No matter who started it, there's mounting evidence that it prospered under the Abbott Government. And it's not so much the act itself that's proving so outrageous, but the curious hypocrisy at the center of it. Abbott's own primary school-level rhetoric painted people smugglers as "evil," a reductive and unhelpful term that is only one step above calling some people "goodies" and others "baddies." Which, come to think of it, he also did.
The approach of paying money to people you believe to be evil in the hopes that they'll not be evil for a little bit highlights the profound contradiction at the heart of the Government's asylum seeker belief system. Look, I'll demonstrate with a logical syllogism:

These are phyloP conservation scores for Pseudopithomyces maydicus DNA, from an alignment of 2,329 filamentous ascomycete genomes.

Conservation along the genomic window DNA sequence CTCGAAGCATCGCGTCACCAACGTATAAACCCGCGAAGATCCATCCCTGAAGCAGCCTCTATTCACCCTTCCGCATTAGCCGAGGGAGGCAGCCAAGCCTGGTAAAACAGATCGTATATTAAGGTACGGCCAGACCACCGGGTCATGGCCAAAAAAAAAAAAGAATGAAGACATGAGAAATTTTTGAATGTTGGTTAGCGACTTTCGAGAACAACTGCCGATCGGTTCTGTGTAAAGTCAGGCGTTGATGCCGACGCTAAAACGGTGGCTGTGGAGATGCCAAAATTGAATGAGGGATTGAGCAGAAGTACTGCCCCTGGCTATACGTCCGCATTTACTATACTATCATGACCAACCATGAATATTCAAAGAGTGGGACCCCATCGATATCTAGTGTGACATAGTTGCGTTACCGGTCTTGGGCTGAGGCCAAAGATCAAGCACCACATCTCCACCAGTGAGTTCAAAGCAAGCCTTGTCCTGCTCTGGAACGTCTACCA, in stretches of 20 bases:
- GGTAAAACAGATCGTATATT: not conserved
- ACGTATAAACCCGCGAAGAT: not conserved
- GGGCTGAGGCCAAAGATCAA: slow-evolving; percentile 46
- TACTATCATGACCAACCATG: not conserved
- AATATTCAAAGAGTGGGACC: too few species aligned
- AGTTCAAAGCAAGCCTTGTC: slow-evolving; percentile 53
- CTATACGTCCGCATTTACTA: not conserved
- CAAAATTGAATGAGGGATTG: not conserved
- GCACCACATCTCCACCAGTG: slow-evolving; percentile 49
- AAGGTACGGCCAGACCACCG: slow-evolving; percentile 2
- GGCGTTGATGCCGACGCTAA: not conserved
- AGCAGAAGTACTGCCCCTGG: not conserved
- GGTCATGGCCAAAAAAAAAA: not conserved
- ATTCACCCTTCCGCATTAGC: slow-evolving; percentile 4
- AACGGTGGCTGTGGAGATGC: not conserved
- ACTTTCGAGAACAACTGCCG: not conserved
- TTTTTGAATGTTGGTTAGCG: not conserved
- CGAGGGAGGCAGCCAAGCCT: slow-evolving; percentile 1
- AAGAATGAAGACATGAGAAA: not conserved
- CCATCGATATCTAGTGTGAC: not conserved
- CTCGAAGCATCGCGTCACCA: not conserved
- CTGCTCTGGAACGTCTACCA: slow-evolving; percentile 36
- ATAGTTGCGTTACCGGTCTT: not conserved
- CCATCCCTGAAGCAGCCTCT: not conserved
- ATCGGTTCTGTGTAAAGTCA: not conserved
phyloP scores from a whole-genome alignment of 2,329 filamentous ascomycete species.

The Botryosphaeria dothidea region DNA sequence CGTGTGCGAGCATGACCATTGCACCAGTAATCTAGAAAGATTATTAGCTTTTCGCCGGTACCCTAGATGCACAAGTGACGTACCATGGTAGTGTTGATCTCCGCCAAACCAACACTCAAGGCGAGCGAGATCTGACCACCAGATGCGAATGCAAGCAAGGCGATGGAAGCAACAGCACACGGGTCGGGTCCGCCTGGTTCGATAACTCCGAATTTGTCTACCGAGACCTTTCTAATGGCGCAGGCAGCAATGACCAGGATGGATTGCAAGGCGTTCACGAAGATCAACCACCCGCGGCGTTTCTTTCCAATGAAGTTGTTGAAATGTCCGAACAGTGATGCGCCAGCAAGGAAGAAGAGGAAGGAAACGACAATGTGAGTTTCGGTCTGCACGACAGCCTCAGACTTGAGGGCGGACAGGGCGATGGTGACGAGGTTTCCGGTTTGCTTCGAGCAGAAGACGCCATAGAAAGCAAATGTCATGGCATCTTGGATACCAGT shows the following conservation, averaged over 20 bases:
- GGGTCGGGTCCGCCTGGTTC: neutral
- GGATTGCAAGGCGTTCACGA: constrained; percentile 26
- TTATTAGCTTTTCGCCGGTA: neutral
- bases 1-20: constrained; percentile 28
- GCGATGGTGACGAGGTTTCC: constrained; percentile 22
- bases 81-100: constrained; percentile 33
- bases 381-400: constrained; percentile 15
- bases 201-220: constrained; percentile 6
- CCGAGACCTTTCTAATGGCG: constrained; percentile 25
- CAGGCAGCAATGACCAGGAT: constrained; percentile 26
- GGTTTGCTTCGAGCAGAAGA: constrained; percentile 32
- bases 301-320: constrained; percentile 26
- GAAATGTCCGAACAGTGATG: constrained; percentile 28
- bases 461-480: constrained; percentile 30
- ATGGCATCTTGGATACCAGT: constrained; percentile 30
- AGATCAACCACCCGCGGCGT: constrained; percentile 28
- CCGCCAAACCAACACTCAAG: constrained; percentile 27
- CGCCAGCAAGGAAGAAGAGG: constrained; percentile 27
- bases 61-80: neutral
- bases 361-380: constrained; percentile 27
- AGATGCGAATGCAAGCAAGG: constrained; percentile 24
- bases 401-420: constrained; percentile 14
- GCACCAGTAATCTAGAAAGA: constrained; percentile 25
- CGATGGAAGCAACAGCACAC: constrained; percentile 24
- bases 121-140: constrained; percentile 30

1. People smugglers are evil
2. Paying people smugglers stops them smuggling people
3. People smugglers are therefore capitalists
4. Capitalism is evil
There's your headline, people. "Tony Abbott believes capitalism is evil."
But, look, of course Abbott doesn't genuinely believe that people smugglers are evil. He just wants to present a simple narrative to the electorate, which has long been his approach. The problem is that politics is never actually simple, and faced with a complex, difficult contradiction, Abbott has enlisted one of the more troubling phrases of our time—the Sir Humphrey Appleby-esque "That's an operational matter"—to suggest that anything and everything it applies to is off limits and protected as national security. Which is just as harmful to the public's need to know as it is to operations that genuinely do need to be kept classified.